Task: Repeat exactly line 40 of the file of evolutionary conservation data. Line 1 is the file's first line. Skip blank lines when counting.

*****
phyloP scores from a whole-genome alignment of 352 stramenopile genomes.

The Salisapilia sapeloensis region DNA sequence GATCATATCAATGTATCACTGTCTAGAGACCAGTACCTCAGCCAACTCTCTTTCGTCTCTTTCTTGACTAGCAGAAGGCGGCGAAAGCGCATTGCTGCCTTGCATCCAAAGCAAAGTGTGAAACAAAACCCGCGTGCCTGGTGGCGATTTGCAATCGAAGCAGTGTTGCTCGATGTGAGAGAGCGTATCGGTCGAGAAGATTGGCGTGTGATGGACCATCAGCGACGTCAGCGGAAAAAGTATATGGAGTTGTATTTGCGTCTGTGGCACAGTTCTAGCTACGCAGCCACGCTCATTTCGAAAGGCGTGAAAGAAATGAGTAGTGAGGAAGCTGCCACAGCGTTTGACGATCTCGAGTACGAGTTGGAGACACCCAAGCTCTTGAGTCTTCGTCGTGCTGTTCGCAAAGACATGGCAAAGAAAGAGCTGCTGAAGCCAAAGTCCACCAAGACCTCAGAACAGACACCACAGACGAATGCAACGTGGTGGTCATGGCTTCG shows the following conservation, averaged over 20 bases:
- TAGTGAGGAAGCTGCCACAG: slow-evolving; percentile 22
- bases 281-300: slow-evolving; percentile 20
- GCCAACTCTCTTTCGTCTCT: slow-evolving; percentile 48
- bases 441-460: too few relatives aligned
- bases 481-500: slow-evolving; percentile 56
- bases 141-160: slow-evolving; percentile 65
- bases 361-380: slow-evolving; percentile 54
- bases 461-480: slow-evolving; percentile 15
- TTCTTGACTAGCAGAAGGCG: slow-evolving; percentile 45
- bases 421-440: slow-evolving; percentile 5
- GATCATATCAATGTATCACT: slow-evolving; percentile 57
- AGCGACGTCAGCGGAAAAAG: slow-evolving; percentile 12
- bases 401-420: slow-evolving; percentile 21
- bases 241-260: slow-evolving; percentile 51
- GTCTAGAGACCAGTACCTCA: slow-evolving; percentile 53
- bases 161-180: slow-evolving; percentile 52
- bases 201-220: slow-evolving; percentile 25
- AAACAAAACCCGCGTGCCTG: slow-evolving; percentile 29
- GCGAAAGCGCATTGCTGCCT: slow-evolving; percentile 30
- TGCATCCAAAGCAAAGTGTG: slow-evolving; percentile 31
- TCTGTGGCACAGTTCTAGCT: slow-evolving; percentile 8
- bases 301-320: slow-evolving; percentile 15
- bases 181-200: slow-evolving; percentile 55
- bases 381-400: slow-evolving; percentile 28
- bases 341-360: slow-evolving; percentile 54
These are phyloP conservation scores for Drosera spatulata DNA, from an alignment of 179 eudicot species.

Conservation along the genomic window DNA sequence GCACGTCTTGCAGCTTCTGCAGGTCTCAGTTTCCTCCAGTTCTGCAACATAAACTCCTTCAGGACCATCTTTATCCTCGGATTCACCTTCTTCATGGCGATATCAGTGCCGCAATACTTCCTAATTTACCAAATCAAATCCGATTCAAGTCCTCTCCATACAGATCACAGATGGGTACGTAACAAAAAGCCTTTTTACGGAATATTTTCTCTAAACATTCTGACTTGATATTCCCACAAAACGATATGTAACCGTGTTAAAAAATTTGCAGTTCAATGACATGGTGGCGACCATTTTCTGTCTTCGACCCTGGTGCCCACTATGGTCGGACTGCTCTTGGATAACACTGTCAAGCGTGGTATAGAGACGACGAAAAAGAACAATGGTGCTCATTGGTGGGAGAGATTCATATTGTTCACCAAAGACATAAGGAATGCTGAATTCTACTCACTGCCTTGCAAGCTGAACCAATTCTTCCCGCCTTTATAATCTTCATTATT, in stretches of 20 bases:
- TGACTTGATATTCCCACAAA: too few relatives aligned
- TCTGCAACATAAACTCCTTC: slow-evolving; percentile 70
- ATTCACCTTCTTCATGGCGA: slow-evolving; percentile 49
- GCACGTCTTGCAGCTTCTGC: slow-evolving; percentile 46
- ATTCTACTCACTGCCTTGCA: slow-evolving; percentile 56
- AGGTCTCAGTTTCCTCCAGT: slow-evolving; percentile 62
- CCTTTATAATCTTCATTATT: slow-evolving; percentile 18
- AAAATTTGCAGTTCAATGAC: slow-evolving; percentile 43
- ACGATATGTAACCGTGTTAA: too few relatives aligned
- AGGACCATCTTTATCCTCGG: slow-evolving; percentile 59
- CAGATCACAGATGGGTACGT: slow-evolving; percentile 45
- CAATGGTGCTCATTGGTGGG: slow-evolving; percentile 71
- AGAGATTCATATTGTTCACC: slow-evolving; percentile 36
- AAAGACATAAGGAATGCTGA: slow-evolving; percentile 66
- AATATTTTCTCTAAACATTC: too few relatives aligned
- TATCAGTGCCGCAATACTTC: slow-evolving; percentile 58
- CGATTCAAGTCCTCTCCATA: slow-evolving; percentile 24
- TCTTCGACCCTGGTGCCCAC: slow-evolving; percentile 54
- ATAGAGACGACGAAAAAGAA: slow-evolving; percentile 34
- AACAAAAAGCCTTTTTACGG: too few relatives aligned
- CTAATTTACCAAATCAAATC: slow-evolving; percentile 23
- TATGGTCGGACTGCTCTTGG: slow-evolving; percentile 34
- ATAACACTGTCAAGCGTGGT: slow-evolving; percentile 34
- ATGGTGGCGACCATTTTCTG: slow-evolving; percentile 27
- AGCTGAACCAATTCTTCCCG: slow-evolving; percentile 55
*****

- CAGATCACAGATGGGTACGT: slow-evolving; percentile 45